Sep 9, 201012:00 AM
Our weekly blog on the New Orleans fine dining scene
The salumi at Domenica should not be missed.
Photo courtesy of Robert Peyton
When I heard that John Besh was opening an Italian restaurant in the Roosevelt Hotel, which was then still undergoing extensive renovations, my expectations were high. Besh is a canny restaurateur, and his flagship, August, is among my favorite places to eat in New Orleans. I thought that if he could bring the level of precision and attention to detail displayed at August to a fine-dining Italian restaurant, it would be a huge success.
Delays in the renovation of the hotel and in the build-out of the restaurant meant that Domenica didn’t open as early as anticipated. But Besh and executive chef Alon Shaya were not sitting on their hands. Shaya spent a number of months in Italy, learning the cooking of various regions and the Italian art of charcuterie, or salumifici. I had a chance to correspond with him while he was there and to speak with him when he came back, and both times his passion for the food was obvious.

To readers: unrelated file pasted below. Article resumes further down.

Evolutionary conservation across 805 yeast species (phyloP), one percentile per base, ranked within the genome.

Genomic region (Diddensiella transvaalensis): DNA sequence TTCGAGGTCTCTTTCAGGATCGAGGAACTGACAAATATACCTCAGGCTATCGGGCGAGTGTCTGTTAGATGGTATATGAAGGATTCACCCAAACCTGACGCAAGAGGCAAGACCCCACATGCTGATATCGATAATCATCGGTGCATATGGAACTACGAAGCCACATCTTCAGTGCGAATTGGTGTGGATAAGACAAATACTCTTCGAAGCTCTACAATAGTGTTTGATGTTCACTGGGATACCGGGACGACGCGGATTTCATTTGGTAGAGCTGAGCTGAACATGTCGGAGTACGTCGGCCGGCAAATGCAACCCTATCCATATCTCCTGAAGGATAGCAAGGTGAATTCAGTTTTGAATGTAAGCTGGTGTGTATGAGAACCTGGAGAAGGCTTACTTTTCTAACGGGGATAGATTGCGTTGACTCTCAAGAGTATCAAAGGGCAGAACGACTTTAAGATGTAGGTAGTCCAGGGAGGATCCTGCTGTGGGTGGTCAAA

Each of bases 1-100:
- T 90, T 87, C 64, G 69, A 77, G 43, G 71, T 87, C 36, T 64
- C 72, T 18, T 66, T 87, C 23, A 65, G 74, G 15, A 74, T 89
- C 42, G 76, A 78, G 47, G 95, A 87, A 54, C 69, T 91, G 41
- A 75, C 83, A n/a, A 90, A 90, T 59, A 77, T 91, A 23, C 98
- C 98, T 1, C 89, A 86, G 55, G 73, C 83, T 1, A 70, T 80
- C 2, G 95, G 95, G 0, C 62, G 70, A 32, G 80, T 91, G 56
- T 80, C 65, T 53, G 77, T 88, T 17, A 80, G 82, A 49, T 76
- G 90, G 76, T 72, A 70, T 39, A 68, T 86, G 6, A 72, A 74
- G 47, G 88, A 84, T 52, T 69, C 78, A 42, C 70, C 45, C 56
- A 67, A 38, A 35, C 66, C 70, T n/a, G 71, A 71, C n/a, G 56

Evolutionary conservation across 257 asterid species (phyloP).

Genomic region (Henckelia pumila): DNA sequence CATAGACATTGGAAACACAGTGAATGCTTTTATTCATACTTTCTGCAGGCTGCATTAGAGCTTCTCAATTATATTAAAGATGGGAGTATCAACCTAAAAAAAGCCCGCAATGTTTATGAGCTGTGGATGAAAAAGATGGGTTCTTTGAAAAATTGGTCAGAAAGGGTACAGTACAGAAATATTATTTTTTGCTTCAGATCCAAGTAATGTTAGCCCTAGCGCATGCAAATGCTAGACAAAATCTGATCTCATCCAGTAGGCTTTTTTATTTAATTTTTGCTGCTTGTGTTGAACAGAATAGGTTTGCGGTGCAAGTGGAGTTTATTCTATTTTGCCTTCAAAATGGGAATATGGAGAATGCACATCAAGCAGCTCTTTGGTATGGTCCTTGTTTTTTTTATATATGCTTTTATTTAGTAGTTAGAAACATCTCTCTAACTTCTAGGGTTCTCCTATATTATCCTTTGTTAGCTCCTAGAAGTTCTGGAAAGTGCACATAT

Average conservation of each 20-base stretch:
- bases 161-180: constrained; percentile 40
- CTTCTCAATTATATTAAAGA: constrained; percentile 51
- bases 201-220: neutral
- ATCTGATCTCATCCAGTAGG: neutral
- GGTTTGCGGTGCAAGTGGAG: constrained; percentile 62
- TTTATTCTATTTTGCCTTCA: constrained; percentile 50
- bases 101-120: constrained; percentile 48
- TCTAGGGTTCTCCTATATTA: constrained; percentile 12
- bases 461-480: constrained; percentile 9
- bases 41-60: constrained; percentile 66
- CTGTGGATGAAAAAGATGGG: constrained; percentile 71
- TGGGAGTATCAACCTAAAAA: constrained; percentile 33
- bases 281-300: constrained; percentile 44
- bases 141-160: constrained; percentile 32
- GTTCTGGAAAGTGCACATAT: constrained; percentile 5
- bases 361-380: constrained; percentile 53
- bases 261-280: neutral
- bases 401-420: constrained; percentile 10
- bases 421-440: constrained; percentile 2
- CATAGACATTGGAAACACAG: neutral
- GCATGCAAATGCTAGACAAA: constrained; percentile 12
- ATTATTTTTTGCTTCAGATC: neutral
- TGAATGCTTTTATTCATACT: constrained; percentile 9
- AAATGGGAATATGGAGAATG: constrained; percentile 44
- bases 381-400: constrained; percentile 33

The restaurant has a single large dining room whose décor is the only major complaint I’ve heard from people who’ve eaten there. It doesn’t offend me, but it strikes some folks as a bit too modern. The room has high ceilings, and the main dining area is bounded by four massive columns. There is a long marble bar that’s raised above the dining area and a few tables just in front of it. The restaurant can be loud when it’s full, and it’s frequently full.